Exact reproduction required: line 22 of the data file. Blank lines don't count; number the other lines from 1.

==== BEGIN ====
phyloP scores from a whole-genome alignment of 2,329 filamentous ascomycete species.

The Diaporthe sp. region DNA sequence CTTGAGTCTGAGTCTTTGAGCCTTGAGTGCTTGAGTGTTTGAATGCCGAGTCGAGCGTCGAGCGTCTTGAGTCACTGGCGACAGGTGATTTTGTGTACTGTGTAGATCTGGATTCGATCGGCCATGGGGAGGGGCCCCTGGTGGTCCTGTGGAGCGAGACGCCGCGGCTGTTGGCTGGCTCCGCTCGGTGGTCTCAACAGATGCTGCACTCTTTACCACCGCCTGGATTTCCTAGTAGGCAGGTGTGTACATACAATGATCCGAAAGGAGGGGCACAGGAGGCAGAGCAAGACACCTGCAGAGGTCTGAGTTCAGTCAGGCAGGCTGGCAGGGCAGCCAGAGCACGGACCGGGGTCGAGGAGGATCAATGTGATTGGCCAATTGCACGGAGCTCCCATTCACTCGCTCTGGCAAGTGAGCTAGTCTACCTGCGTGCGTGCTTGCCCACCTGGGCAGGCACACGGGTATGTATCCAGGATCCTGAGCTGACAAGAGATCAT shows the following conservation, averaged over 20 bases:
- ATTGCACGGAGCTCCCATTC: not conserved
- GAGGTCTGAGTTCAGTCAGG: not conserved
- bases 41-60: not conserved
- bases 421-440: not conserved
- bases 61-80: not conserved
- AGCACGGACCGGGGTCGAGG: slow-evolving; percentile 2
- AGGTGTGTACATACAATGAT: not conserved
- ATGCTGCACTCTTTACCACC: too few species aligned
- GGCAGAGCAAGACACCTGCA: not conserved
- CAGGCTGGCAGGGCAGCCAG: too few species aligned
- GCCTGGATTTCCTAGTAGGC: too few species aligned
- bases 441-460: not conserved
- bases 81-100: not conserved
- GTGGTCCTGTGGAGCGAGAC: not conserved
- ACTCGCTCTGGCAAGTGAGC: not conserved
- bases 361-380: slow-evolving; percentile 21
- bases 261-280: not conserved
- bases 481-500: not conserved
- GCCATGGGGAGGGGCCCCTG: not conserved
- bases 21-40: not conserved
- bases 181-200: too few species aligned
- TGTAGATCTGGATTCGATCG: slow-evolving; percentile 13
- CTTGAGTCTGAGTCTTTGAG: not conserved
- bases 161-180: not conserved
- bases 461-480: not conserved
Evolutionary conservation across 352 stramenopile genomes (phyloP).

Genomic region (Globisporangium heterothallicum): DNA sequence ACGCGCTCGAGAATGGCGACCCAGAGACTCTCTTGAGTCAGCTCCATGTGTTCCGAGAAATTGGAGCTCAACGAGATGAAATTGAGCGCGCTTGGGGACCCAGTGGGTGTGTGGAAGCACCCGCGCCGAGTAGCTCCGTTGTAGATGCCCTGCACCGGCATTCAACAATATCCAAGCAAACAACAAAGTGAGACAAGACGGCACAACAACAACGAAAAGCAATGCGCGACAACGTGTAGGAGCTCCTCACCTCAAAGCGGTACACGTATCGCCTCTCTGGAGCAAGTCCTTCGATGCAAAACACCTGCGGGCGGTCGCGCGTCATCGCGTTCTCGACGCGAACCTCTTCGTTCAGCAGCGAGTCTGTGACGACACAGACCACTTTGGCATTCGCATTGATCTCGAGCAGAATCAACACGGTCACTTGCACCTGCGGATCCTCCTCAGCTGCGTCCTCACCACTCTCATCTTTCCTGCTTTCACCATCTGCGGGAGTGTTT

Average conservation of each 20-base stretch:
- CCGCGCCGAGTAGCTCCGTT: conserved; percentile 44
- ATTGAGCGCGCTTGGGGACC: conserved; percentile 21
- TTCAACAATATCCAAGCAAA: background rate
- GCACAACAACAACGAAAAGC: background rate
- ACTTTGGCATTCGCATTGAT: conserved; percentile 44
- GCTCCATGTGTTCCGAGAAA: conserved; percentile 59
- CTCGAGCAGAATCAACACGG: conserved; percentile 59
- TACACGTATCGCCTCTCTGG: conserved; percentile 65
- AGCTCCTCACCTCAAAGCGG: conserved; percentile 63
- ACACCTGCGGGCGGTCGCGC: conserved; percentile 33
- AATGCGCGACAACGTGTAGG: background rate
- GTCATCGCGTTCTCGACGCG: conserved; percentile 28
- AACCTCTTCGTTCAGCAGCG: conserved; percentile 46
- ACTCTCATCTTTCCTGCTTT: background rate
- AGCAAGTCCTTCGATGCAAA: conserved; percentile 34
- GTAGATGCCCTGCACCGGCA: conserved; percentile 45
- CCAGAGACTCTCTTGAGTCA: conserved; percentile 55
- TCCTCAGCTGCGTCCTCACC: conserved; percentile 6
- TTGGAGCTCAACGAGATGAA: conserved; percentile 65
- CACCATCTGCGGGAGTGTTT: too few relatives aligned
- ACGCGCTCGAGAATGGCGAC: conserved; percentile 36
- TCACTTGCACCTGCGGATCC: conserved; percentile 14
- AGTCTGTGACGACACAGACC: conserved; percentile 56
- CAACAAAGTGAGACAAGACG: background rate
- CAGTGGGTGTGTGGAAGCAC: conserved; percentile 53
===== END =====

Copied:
- bases 21-40: not conserved